The Volirium P1 aims to cover the usual all-in-one functionality we’ve come to expect from alti-vario-GPS devices in that they tell you where you are, how fast your position is changing, in which direction you’re travelling, and – hopefully – help you make better decisions on where to go next! This new unit is based on the old Connect 1 from Flytec, who have since partnered with Naviter, with most Flytec instruments now being dealt with by Naviter. The exception is the Connect 1, which has since benefitted from some upgrades from new company Volirium and metamorphosed into the P1.
What’s obviously changed is the housing and the software has been upgraded to allow more functionality than before. The P1 is chunky and compact, sits nicely in the hand and weighs a little over 300g. It feels like it’s built to take a knock. You definitely want it on a flight deck and not your riser. The surface of the screen isn’t particularly recessed, it is a little (maybe by a single mm or so) but the pixely bit does look like it’s deeper inside the unit by a few mm. The actual display part is virtually the same size as my Flymaster LIVE SD, approx. 80 mm tall x 60 mm wide, whereas the casing is a little shorter with a similar depth and width, so more compact overall.
So what’s in the box?
The version I was sent only came with a quick start up guide but it turned out that it was Carlo’s old Connect 1 that had been upgraded (Volirium are offering a discounted price for the service at present) so the rest of the standard box contents were with him. Typically you are supplied charger, cable, soft case, tether, hook and loop fastener, quick start guide and an SD card. The P1’s new manual is under development, for now you need to refer to the Connect 1 online manual. The unit said that the battery was good enough for 20 hours flight. There was some hook and loop fastener on the back (about 50mm square) so I just stuck it straight on the deck and went flying.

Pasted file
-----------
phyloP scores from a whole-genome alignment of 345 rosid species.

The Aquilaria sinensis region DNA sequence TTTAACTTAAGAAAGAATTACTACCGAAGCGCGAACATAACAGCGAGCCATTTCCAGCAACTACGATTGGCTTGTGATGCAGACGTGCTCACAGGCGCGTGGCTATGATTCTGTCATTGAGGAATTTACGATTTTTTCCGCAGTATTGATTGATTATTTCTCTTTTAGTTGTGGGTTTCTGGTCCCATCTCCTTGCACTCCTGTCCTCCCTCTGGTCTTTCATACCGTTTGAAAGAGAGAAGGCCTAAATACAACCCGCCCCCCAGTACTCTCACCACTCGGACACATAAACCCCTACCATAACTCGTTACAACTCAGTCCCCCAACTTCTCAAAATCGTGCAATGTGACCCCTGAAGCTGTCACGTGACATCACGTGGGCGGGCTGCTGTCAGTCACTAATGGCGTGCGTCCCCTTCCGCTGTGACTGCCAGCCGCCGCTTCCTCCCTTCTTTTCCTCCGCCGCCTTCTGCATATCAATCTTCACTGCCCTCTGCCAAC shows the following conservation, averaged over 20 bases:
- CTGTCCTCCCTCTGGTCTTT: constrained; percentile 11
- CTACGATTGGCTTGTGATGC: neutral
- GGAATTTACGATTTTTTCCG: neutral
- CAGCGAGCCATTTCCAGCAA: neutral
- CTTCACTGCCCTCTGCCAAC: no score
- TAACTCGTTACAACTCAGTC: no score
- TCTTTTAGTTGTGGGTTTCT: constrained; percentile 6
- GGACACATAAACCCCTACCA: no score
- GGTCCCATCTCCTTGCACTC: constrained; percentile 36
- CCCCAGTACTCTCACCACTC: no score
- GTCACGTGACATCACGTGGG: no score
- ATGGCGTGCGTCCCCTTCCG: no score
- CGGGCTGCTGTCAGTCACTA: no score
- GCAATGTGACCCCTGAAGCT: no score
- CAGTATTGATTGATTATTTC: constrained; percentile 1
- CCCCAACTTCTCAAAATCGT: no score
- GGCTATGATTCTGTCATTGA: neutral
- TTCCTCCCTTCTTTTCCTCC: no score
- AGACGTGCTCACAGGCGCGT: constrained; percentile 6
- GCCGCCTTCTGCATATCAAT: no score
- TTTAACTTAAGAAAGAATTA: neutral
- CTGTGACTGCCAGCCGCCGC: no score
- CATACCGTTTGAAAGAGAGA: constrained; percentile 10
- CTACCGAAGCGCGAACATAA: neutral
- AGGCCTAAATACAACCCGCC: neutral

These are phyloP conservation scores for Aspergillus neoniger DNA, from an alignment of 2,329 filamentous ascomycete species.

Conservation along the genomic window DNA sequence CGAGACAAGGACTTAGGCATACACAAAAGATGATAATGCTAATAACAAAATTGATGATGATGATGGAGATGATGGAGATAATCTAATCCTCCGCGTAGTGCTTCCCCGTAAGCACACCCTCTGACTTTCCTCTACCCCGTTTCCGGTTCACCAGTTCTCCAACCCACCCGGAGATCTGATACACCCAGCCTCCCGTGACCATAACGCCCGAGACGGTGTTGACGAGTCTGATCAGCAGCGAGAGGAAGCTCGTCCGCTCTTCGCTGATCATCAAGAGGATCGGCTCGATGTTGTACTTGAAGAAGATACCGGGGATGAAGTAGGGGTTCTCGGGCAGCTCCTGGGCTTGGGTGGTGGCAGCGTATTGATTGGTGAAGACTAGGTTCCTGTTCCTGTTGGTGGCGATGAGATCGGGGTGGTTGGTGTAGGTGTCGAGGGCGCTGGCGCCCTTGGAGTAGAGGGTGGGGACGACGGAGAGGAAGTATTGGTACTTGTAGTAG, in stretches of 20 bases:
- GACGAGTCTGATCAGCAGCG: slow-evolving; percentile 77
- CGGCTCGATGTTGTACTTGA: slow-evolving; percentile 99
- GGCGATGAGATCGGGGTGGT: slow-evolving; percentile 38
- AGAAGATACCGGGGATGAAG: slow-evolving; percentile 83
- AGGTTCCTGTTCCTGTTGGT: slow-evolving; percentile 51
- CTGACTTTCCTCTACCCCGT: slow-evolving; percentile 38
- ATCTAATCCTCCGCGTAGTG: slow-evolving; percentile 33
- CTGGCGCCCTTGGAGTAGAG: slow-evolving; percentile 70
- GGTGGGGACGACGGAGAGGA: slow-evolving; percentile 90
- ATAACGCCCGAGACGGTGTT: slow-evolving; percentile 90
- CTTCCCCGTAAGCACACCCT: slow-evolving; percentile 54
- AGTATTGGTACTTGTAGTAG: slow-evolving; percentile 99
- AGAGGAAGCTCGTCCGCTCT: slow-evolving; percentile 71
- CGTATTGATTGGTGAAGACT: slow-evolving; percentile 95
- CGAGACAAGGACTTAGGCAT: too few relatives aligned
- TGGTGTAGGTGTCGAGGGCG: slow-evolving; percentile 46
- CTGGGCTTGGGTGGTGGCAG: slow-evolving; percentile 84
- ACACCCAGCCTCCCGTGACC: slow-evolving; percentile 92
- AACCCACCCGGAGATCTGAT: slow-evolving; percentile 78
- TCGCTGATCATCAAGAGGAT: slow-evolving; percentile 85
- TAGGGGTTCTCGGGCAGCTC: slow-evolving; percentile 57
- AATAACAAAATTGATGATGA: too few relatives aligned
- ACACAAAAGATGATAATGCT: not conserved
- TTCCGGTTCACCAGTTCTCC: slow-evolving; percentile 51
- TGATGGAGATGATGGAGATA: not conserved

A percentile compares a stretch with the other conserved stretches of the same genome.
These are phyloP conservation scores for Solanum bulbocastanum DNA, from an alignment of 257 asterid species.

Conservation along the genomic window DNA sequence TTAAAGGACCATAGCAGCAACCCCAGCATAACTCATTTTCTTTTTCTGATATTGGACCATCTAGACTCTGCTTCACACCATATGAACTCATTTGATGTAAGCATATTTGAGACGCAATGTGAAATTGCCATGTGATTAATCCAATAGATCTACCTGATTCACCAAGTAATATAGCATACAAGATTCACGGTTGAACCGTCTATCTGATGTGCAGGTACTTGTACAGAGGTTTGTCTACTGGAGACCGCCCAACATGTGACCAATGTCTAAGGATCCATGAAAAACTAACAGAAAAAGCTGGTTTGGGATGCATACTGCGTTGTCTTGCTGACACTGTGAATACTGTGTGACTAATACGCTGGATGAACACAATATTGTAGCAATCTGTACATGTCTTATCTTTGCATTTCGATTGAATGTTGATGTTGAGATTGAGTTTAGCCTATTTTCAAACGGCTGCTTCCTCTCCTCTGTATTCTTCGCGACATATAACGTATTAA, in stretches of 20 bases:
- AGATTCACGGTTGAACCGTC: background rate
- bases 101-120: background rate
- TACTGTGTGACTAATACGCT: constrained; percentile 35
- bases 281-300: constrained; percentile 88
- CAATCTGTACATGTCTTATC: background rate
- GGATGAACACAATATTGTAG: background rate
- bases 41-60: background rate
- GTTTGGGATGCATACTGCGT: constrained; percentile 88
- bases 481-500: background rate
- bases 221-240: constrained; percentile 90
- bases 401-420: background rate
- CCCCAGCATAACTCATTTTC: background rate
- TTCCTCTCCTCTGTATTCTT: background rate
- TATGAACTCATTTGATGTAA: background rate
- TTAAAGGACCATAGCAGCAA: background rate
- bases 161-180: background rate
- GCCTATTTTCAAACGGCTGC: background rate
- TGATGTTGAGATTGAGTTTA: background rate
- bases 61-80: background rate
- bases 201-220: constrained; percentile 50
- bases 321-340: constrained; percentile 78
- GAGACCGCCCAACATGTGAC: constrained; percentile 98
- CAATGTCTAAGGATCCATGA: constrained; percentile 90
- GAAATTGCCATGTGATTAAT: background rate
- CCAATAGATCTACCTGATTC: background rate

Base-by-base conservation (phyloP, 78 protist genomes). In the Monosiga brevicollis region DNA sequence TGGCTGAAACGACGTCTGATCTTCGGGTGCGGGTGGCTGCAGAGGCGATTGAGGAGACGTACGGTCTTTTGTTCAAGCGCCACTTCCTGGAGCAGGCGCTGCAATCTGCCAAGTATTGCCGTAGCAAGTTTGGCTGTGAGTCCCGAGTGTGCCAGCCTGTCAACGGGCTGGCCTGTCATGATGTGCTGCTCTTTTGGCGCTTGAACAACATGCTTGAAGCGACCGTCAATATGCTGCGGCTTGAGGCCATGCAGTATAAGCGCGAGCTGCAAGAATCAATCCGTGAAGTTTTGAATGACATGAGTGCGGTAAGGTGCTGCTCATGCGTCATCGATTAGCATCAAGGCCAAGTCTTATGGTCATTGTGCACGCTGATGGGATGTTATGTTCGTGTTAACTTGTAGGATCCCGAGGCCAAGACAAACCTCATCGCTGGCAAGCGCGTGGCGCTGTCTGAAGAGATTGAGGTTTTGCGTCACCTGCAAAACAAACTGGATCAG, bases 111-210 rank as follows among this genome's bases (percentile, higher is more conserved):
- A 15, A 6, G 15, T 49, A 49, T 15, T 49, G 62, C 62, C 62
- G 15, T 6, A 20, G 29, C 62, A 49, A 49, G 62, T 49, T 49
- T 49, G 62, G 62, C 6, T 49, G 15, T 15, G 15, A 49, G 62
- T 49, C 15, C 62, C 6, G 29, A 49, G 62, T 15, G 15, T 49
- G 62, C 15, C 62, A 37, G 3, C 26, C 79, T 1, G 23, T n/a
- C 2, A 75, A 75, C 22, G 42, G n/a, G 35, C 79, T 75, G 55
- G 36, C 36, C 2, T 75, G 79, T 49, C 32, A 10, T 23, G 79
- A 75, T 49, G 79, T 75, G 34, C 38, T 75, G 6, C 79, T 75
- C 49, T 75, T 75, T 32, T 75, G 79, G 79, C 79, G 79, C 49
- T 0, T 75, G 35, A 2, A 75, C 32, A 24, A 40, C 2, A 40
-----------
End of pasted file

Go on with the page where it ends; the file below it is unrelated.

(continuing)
Screen and buttons
The screen is actually really good and very clear in bright sunlight; it’s also touch sensitive and works with regular gloves on too. You can lock and unlock the screen with dedicated button presses and those three buttons below the screen are easy to push with gloves too. The only tricky one is the power switch on the top of the unit. Fine at home but harder to use after an hour in the autumn air, I had to resort to using a pokey stylus to turn the unit off. If I could change one thing I’d make it a two button press to unlock the screen since I managed to actually unlock the screen during launch and so the first time I looked at the display I realised I was halfway through configuring the elements on the Thermal page.
The P1 shipped with six page designs pre-loaded into it. With this instrument you have the ability to completely customise the contents of the boxes but not the way the screen is laid out. The XL pages have bigger boxes with larger fonts and are great for the basic Altitude, Vario and Speed information. The Race and Map pages have most of the display given over to the route and airspace graphics with moving map, whilst the standard pages have quite a lot of info but it’s all sensibly labelled and easy to see. For me the best bit is no need to plug into the PC to make changes, you can do it on the fly and even whilst you fly.